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OKLAHOMA CITY (KFOR) – State legislators and officials are saying they are dismayed Gov. Kevin Stitt vetoed a bipartisan bill that was created to extend state employees’ unused vacation time.

State Senator Frank Simpson, R-Springer, issued comments through Oklahoma Senate Communications, saying he is shocked and disappointed that Stitt vetoed Senate Bill 176, which was unanimously approved by both the Oklahoma Senate and the Oklahoma House of Representatives.

SB 176 would have extended the deadline passed in the last legislative session, temporarily increasing state employees’ annual leave accumulation limits and allowing those workers to carry over their unused annual leave beyond the state-allowed cap due to the COVID-19 pandemic until the end of Fiscal Year 2022. The bill would have extended the benefit through the end of Fiscal Year 2023.

“I’m beyond upset and confused by Governor Stitt vetoing this measure to protect the annual leave of thousands of state employees who were unable to take off and use their legally earned time during the pandemic,” Simpson said. “While most of the state was shut down in 2020 and parts of 2021, our state employees worked even longer hours to provide critical state services to the citizens of Oklahoma. This bill simply recognized the unique circumstances of the pandemic and would have given these public servants one more year to use their vacation time. This is the least the state of Oklahoma can do to express our gratitude for the incredible dedication shown by these frontline professionals throughout the COVID-19 crisis. Sadly, the work of our state employees has often been overlooked through this ordeal, and Governor Stitt’s veto is the ultimate insult to them. This bill will not negatively impact taxpayers or state agencies unless our state employees quit from the governor’s inconsiderate veto and unfair treatment.”

Stitt said in his veto message that the legislation would have a negative impact on taxpayers and create a continuing fiscal burden on state agencies. Simpson, however, said Stitt’s argument is completely false and inconsiderate of the state’s 33,000 hardworking state employees. He said a fiscal analysis of the bill shows very little to no impact on taxpayers or state agencies.

Current law allows state employees to accrue a set amount of annual leave based on their years of service. An employee has until December 31 to use any excess annual leave once the cap is surpassed, or it is lost.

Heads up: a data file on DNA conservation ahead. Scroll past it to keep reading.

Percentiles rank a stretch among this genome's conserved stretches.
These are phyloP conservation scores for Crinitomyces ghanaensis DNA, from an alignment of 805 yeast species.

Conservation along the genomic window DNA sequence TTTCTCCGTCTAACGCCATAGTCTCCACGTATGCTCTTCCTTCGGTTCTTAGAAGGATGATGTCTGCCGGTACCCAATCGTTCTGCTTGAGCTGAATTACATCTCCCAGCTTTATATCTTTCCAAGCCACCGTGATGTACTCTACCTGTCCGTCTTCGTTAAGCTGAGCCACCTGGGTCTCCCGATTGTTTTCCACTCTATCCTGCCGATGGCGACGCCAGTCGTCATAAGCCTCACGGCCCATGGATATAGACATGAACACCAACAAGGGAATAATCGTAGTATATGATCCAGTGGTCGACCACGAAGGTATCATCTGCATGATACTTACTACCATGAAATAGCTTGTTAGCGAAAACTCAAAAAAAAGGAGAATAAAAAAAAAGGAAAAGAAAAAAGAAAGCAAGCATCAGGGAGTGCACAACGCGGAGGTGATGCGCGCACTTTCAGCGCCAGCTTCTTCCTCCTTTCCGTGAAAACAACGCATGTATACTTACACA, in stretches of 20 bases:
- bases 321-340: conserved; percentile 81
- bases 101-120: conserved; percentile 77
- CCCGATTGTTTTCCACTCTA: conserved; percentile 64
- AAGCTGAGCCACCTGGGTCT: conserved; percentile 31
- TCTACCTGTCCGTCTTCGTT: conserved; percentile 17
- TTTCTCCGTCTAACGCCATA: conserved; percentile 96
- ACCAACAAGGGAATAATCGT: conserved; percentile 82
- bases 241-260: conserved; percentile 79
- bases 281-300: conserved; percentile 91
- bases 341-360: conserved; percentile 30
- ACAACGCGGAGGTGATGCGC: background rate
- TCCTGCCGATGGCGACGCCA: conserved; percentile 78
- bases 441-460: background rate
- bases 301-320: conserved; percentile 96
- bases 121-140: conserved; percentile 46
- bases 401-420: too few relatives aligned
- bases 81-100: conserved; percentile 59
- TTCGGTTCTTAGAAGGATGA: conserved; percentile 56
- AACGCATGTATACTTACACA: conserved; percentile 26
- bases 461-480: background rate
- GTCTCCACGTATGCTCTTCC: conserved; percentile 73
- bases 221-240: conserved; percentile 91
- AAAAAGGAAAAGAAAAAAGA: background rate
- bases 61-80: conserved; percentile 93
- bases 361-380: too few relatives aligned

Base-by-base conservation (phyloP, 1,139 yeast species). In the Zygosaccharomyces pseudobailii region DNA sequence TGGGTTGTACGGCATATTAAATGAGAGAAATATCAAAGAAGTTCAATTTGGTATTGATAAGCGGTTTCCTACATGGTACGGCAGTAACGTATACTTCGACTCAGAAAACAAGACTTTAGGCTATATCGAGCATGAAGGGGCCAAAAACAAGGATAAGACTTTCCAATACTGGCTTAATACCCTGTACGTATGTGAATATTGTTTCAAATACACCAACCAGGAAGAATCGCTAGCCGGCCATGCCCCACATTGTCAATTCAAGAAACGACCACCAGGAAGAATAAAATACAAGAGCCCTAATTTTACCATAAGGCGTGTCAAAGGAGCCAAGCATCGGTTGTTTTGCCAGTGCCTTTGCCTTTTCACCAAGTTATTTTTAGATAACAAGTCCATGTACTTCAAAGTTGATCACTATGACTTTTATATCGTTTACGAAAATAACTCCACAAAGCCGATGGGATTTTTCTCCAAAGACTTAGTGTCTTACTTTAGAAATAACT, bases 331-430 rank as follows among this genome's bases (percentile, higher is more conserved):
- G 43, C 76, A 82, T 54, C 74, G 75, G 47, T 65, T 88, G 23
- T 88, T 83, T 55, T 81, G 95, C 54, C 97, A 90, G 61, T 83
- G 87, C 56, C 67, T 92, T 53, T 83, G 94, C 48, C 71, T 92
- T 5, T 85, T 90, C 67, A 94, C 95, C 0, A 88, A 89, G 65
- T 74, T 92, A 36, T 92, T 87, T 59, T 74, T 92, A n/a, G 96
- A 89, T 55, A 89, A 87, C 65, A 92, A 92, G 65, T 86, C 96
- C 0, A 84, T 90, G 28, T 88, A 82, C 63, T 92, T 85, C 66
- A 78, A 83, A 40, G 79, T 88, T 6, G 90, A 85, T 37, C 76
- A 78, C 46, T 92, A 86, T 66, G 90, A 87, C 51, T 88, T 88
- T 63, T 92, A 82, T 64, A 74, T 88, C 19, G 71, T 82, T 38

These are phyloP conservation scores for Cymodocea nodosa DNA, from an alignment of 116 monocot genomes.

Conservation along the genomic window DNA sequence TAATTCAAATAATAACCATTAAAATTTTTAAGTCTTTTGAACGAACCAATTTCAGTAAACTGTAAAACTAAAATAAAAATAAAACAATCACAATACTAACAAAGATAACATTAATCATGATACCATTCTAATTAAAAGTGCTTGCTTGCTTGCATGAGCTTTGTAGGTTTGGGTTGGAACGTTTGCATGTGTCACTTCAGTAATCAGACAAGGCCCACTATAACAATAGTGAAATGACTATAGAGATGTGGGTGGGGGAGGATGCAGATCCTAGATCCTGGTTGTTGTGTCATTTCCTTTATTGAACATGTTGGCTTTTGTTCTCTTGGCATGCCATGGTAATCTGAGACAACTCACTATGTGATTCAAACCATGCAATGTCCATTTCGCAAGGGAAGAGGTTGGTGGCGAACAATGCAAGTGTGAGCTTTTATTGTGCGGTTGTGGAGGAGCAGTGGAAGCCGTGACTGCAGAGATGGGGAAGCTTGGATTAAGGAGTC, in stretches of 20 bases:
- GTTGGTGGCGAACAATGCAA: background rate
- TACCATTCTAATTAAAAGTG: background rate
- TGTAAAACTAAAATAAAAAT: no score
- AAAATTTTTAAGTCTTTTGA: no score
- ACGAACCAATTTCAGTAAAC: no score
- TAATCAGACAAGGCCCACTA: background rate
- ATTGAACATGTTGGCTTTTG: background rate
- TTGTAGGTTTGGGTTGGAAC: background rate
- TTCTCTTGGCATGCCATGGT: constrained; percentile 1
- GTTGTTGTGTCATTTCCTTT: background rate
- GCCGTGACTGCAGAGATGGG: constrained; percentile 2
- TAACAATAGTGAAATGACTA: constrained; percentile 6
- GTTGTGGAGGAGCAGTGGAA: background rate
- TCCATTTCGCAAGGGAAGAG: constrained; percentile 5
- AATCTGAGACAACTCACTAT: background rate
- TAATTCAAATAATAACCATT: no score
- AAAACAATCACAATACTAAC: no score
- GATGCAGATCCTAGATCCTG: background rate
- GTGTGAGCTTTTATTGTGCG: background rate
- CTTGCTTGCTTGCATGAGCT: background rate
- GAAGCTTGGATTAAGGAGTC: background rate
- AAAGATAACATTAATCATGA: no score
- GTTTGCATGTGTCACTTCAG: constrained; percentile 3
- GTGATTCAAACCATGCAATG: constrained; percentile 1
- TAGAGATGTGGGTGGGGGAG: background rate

The limit is 240 hours for state employees with less than five years of service, while employees with five or more years of service can accrue up to 480 hours.

“Due to working extended hours and weekends and then not being able to take off due to staff shortages, COVID-19 quarantines, and other issues, many state employees will be forced to lose hundreds of hours of annual leave on June 30 when FY’22 ends. SB 176 would have provided state employees one more year to spend their excess annual leave,” a Senate news release states.

House Veterans Committee Chair Tommy Hardin, R-Madill, said state employees serving Oklahoma veterans are among those who will lose leave time because Stitt vetoed the bill.

“I am deeply disappointed in the Governor’s veto of SB 176. The state employees who worked during a very critical time in our history and weren’t able to take their earned leave are now wrongly being punished for serving the people of Oklahoma,” Hardin said. “Among those affected by this veto are medical professionals at our state veterans’ homes. During the pandemic and the subsequent variants of COVID-19, those dedicated professionals worked long hours to take care of our aging heroes. This veto is disgraceful.”

Oklahoma Public Employee Association (OPEA) Executive Director Sterling Zearley was also disappointed by Stitt’s veto.

“We are disappointed that SB 176 was vetoed. Oklahoma state employees have been stretched thinner than ever before since the start of the pandemic in March 2020. Therefore, many employees have been unable to use their earned leave due to the critical staffing levels paired with the pandemic response,” Zearley said.